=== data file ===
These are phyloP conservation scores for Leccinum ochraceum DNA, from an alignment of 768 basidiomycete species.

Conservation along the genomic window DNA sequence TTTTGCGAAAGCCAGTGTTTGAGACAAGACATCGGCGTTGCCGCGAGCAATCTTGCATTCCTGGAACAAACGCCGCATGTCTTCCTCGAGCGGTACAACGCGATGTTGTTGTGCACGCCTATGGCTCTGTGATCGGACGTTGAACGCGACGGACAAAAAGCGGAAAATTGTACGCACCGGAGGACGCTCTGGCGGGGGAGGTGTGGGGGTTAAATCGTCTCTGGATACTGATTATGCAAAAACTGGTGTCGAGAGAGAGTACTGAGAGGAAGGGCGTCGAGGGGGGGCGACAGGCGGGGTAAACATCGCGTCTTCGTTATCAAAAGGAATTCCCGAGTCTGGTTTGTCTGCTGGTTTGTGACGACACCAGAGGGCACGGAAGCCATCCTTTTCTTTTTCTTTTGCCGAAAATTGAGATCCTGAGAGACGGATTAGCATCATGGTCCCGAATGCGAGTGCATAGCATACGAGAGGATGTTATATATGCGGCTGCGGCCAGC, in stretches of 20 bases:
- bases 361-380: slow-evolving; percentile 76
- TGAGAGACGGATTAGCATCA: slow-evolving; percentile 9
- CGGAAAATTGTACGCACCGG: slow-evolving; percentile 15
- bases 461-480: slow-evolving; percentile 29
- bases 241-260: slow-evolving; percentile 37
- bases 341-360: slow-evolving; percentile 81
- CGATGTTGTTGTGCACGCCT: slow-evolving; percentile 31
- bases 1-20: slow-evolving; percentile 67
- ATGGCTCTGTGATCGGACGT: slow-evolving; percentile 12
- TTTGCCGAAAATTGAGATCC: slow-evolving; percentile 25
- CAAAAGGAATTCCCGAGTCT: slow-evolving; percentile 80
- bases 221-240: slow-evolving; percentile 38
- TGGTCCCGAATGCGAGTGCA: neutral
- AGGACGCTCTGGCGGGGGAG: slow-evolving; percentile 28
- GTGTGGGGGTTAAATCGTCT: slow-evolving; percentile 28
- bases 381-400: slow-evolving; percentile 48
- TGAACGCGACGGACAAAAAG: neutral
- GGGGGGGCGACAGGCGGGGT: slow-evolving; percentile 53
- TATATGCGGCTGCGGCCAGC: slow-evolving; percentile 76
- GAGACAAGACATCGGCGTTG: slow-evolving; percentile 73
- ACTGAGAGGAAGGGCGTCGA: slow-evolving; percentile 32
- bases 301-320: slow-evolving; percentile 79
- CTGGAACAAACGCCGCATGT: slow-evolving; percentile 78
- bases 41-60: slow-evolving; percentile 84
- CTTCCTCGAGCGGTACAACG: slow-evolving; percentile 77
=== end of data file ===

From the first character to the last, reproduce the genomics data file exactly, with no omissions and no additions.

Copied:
These are phyloP conservation scores for Leccinum ochraceum DNA, from an alignment of 768 basidiomycete species.

Conservation along the genomic window DNA sequence TTTTGCGAAAGCCAGTGTTTGAGACAAGACATCGGCGTTGCCGCGAGCAATCTTGCATTCCTGGAACAAACGCCGCATGTCTTCCTCGAGCGGTACAACGCGATGTTGTTGTGCACGCCTATGGCTCTGTGATCGGACGTTGAACGCGACGGACAAAAAGCGGAAAATTGTACGCACCGGAGGACGCTCTGGCGGGGGAGGTGTGGGGGTTAAATCGTCTCTGGATACTGATTATGCAAAAACTGGTGTCGAGAGAGAGTACTGAGAGGAAGGGCGTCGAGGGGGGGCGACAGGCGGGGTAAACATCGCGTCTTCGTTATCAAAAGGAATTCCCGAGTCTGGTTTGTCTGCTGGTTTGTGACGACACCAGAGGGCACGGAAGCCATCCTTTTCTTTTTCTTTTGCCGAAAATTGAGATCCTGAGAGACGGATTAGCATCATGGTCCCGAATGCGAGTGCATAGCATACGAGAGGATGTTATATATGCGGCTGCGGCCAGC, in stretches of 20 bases:
- bases 361-380: slow-evolving; percentile 76
- TGAGAGACGGATTAGCATCA: slow-evolving; percentile 9
- CGGAAAATTGTACGCACCGG: slow-evolving; percentile 15
- bases 461-480: slow-evolving; percentile 29
- bases 241-260: slow-evolving; percentile 37
- bases 341-360: slow-evolving; percentile 81
- CGATGTTGTTGTGCACGCCT: slow-evolving; percentile 31
- bases 1-20: slow-evolving; percentile 67
- ATGGCTCTGTGATCGGACGT: slow-evolving; percentile 12
- TTTGCCGAAAATTGAGATCC: slow-evolving; percentile 25
- CAAAAGGAATTCCCGAGTCT: slow-evolving; percentile 80
- bases 221-240: slow-evolving; percentile 38
- TGGTCCCGAATGCGAGTGCA: neutral
- AGGACGCTCTGGCGGGGGAG: slow-evolving; percentile 28
- GTGTGGGGGTTAAATCGTCT: slow-evolving; percentile 28
- bases 381-400: slow-evolving; percentile 48
- TGAACGCGACGGACAAAAAG: neutral
- GGGGGGGCGACAGGCGGGGT: slow-evolving; percentile 53
- TATATGCGGCTGCGGCCAGC: slow-evolving; percentile 76
- GAGACAAGACATCGGCGTTG: slow-evolving; percentile 73
- ACTGAGAGGAAGGGCGTCGA: slow-evolving; percentile 32
- bases 301-320: slow-evolving; percentile 79
- CTGGAACAAACGCCGCATGT: slow-evolving; percentile 78
- bases 41-60: slow-evolving; percentile 84
- CTTCCTCGAGCGGTACAACG: slow-evolving; percentile 77